Wallenda does daring tight rope acts – over canyons and cities – while we stand and watch with awe. He is so bold and daring, we watch with terrified anticipation. There is a chance he will fall and die, and there is a chance he will safely make the crossing. The thrill of the daring makes our pulse pound. But few of us want to try crossing the chasm on that tight rope. We’ll leave the crazy dares to Wallenda.
But what about the daring acts in the workplace? Could we be more courageous for the sake of the people? Could we take them to a place beyond what they believe is possible?
People often ask me – did you know how successful Popeyes would be when you began the turnaround plan in 2008? The answer? No. Not in my wildest dreams.
But I did believe the goals were possible – and in fact, necessary, for the company to survive and eventually thrive.
We had to grow restaurant sales by at least 20%. We had to improve restaurant profits by at least 40% or franchise owners would not build more Popeyes restaurants. We had to innovate with new menu items, to give guests a reason to come. We had to improve the guest experience – or they would eat at another restaurant.
And while these were bold, aspirational goals for Popeyes, they were also plausible and possible. Other chains had achieved these milestones – and that meant we could too.
So after setting the bold goals, what is the most important role of the leader?
To create the conditions for people to do their best work.
Looking back on the success of Popeyes, the leadership team had a critical role in creating the conditions for people to do their best work:
- The bold goals were clear and plausible based on our competitor’s results.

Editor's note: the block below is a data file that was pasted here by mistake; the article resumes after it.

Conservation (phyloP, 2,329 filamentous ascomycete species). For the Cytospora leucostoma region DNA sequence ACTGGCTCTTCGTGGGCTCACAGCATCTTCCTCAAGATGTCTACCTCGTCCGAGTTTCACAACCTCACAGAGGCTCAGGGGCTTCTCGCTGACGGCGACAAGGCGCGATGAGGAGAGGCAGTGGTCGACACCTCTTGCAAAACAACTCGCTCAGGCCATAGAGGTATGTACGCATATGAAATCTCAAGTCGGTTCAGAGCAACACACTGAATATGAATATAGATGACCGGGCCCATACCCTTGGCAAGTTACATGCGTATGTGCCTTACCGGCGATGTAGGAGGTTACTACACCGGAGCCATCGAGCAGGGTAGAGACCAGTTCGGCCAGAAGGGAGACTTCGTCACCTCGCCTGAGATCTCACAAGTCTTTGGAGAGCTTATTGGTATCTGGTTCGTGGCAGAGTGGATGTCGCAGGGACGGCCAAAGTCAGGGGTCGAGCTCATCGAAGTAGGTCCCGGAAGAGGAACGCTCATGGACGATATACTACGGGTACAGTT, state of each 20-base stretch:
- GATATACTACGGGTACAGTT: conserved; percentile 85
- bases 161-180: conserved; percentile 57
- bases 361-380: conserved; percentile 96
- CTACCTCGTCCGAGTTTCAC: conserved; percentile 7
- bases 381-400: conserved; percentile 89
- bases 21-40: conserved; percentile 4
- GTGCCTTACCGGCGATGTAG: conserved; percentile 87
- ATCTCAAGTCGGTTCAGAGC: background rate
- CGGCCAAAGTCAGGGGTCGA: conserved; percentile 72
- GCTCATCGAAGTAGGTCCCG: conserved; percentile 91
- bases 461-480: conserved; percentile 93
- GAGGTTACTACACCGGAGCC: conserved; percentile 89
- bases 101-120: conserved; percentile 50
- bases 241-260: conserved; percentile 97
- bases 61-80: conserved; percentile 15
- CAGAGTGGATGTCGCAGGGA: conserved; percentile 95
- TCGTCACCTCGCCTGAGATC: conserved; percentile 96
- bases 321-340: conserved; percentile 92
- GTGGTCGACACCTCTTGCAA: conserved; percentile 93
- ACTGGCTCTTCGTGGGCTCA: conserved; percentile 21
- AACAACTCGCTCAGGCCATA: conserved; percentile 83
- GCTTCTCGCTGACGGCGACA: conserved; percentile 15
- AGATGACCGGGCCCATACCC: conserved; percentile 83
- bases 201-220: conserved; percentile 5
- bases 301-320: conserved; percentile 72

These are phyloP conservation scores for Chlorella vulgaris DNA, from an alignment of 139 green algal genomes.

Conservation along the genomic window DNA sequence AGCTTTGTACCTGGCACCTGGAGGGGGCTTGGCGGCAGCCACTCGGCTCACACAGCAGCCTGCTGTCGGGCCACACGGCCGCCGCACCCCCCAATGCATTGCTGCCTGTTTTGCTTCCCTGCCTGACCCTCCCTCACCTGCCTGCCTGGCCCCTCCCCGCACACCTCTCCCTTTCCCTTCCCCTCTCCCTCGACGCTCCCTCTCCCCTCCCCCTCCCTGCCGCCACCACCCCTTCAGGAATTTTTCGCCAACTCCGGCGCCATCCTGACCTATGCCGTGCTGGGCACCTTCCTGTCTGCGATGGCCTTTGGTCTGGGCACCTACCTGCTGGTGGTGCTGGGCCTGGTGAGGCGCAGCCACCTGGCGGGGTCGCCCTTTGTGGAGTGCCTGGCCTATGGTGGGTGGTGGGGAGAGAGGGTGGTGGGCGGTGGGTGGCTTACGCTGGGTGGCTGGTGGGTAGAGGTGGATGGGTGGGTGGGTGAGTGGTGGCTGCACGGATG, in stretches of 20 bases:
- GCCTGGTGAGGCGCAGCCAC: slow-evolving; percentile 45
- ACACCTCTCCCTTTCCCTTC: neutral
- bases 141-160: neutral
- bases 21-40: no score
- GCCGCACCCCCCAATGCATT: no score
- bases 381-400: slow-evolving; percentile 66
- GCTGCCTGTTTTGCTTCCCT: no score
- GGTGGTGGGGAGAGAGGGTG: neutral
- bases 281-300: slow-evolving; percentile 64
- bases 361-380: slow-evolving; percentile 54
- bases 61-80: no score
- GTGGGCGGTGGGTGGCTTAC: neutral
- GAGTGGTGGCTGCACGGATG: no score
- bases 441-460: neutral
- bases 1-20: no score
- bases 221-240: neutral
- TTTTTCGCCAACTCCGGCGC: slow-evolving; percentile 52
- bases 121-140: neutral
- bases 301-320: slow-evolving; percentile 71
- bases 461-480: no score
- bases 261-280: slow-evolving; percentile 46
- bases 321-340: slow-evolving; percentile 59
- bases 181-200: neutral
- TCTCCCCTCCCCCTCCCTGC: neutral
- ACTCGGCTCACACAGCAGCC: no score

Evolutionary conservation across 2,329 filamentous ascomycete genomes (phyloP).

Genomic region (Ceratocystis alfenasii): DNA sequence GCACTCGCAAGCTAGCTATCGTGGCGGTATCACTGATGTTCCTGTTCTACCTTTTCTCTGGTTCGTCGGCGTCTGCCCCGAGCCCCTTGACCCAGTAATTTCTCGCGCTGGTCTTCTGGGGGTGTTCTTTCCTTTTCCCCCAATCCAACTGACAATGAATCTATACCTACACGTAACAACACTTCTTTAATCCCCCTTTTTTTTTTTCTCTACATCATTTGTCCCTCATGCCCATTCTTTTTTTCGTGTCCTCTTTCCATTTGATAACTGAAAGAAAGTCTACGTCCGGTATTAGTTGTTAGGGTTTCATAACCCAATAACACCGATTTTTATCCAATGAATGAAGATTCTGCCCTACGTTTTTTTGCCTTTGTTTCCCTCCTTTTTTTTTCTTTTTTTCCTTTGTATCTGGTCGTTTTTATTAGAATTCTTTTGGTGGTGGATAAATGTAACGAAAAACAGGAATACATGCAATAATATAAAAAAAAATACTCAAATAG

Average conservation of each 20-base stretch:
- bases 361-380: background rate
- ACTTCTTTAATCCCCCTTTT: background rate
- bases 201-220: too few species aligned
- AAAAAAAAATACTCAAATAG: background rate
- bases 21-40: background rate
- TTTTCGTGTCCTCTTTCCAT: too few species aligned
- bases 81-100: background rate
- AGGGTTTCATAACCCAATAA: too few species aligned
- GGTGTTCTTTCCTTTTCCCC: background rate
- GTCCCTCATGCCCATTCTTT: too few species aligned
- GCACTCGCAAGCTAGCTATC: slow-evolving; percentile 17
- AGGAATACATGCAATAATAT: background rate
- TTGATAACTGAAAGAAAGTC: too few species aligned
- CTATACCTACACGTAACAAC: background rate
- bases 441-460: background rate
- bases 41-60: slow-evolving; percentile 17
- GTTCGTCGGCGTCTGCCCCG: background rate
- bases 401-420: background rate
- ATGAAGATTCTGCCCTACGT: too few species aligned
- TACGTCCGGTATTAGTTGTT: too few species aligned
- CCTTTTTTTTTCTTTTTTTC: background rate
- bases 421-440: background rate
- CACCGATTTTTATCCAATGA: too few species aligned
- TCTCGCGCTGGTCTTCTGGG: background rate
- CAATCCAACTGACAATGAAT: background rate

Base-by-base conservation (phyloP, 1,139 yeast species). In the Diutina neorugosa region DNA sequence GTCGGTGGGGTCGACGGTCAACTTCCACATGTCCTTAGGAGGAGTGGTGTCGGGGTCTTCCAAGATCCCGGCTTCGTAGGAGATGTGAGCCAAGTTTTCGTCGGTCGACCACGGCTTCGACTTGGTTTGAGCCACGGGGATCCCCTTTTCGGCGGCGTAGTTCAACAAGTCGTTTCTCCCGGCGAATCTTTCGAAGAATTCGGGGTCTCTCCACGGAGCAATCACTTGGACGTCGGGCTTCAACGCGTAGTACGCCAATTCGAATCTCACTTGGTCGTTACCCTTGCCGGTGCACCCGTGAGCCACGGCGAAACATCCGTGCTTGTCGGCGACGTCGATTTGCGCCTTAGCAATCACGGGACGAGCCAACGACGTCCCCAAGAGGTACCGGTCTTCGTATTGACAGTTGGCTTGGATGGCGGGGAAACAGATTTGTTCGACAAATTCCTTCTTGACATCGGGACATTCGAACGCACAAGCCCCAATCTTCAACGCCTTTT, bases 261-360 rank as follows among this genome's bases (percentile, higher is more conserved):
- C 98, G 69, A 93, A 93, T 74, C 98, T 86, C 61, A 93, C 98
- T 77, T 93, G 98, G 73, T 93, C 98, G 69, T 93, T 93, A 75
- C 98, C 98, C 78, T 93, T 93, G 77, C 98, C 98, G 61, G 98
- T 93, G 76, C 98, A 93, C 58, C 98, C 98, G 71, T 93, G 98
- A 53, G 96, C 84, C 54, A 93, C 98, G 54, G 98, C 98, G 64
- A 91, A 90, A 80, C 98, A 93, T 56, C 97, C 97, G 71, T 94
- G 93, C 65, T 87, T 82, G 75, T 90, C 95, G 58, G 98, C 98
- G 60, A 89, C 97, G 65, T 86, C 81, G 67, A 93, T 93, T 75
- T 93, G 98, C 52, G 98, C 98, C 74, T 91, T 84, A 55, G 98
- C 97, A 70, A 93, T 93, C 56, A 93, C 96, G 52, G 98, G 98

- We collaborated with our franchise owners to decide on the actions we needed to take.
- The actions were narrowed to the vital few:
- Create innovative new products.
- Launch national advertising.
- Improve speed of service at the drive-thru.
- Reduce costs in the supply chain to bring margin improvement to the restaurants.
- Build a pipeline of qualified franchise owners with access to capital to build new restaurants.
- We assigned top talent to steward each work stream. Cross-functional teams were assembled to bring each initiative to life, and to monitor execution until the goals were reached.
- We made sure we had the skills to execute our bold plans and, if needed, hired new team members.
- Other projects were stopped, so as to not distract us from the most important work.
- Milestone success was measured, reported, and celebrated at our company meetings.
This is not rocket science – just the things required for the people to perform their best work.
Once you’ve set the bold, aspirational goals for your team – have you gone to the next step and set them up for success? This too is the role of the leader who serves.